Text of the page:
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Biographical entry Climie, Colin Richmond (Dick) (1923 - 2013)

16 December 1923
Carterton, New Zealand
27 July 2013
Hobart, Tasmania, Australia


Dick Climie was an anaesthetist who pioneered the use of epidural anaesthesia in obstetrics at the National Women's Hospital in Auckland, New Zealand, and at the Royal Hospital for Women in Sydney, where he was Director of Anaesthesia for 21 years from 1983. Here he established the first 24-hour epidural service in an obstetric hospital in New South Wales. His research included a landmark series of clinical pharmacology studies on local anaesthetics conducted with Jack Thomas of the Department of Pharmacy at the University of Sydney.



Education - MB BS, University of Otago, Dunedin, New Zealand
1949 - 1950
Career position - Resident and Anaesthetics Registrar, Wellington Hospital, New Zealand
1951 - 1955
Career event - In general practice, Wellington, New Zealand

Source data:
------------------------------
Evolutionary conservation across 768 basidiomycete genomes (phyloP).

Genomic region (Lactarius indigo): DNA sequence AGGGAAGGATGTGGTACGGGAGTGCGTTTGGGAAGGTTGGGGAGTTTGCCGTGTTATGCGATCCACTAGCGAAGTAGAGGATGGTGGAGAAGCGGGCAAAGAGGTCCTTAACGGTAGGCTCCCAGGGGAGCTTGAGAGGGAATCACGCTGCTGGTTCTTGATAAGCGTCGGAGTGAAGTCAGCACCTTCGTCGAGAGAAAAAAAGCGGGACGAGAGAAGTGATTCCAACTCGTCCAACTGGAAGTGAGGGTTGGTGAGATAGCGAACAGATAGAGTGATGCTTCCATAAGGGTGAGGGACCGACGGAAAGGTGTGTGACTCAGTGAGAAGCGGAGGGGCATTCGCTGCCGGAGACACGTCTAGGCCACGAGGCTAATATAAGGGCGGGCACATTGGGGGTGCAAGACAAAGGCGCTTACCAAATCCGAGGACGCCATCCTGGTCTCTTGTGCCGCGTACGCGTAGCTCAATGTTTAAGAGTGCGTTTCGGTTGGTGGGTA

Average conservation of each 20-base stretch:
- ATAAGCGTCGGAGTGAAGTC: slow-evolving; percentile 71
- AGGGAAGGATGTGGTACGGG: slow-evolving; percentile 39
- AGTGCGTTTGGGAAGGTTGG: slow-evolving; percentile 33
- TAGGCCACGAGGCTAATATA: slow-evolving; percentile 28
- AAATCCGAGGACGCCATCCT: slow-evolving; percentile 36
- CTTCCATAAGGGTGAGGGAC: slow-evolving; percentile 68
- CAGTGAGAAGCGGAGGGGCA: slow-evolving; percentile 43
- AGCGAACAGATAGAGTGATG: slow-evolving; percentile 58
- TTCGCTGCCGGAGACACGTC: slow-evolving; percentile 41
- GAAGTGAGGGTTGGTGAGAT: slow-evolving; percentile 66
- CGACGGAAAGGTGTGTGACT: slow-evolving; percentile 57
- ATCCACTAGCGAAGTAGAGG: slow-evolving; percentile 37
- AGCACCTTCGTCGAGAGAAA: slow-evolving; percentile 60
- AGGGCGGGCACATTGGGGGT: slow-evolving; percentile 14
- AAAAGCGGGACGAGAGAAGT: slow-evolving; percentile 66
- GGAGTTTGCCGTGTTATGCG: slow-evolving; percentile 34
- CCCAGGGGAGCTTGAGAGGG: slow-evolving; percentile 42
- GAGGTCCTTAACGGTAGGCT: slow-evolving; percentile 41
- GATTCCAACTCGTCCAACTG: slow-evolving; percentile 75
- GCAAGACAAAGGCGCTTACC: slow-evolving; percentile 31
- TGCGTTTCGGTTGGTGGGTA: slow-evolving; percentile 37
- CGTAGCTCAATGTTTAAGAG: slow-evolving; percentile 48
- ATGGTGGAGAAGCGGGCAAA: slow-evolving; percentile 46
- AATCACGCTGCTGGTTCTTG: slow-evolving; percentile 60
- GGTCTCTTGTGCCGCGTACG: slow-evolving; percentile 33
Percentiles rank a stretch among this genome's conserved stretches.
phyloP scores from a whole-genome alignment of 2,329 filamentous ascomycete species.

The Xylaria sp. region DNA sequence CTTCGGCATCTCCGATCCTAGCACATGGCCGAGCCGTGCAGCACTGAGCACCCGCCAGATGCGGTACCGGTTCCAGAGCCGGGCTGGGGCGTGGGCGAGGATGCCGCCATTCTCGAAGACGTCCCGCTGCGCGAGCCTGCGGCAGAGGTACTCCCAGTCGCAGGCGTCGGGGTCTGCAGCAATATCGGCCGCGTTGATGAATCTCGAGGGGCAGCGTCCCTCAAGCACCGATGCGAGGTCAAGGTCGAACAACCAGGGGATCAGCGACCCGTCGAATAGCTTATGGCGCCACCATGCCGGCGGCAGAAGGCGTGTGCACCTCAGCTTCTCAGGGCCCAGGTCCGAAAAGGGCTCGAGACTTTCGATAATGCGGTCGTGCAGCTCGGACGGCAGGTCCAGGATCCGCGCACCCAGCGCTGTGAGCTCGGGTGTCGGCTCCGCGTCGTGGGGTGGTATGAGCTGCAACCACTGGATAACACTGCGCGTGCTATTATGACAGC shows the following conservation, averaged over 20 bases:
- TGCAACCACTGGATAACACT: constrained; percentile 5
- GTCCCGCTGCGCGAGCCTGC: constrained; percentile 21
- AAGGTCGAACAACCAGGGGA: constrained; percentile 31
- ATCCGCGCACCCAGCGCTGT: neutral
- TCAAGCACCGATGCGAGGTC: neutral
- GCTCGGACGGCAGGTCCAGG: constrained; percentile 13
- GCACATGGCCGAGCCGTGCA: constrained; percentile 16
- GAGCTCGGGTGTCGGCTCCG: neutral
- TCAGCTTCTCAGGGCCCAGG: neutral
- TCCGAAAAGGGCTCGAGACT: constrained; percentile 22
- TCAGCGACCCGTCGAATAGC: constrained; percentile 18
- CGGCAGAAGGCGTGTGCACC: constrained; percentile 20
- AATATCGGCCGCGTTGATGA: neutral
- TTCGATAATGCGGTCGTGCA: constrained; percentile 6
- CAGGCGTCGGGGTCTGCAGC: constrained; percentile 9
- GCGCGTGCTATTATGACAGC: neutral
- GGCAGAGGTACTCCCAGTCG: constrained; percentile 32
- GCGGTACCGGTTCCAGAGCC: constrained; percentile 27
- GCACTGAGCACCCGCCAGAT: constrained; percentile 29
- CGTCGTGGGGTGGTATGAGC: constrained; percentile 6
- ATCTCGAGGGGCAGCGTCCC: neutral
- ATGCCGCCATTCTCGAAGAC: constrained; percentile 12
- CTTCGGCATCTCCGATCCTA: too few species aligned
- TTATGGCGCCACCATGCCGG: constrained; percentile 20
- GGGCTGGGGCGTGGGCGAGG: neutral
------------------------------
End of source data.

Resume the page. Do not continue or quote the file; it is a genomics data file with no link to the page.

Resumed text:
1956 - 1958
Career position - Registrar, Hammersmith Hospital, London, United Kingdom
Education - Fellow, Faculty of Anaesthetists, Royal College of Surgeons, London
1958 - 1963
Career position - Anaesthetist, National Women's Hospital, Auckland, New Zealand
Award - Fellow, Faculty of Anaesthesia, Royal Australasian College of Surgeons
1963 - 1984
Career position - Director of Anaesthesia, Royal Hospital for Women, Sydney
1984 - 1990
Career position - Anaesthetist (part-time), National Women's Hospital and North Shore Hospital, Auckland, New Zealand
Life event - Retired
Life event - Moved to Tasmania

Published resources

Journal Articles

  • Mather, L. E., 'On Dr Dick Climie and Dr Jack Thomas, and the genesis of chemical-clinical pharmacology in Australian anaesthesia research', Anaesthesia and Intensive Care, 46 (Supplement) (2018), 3-13. Details

Helen Cohn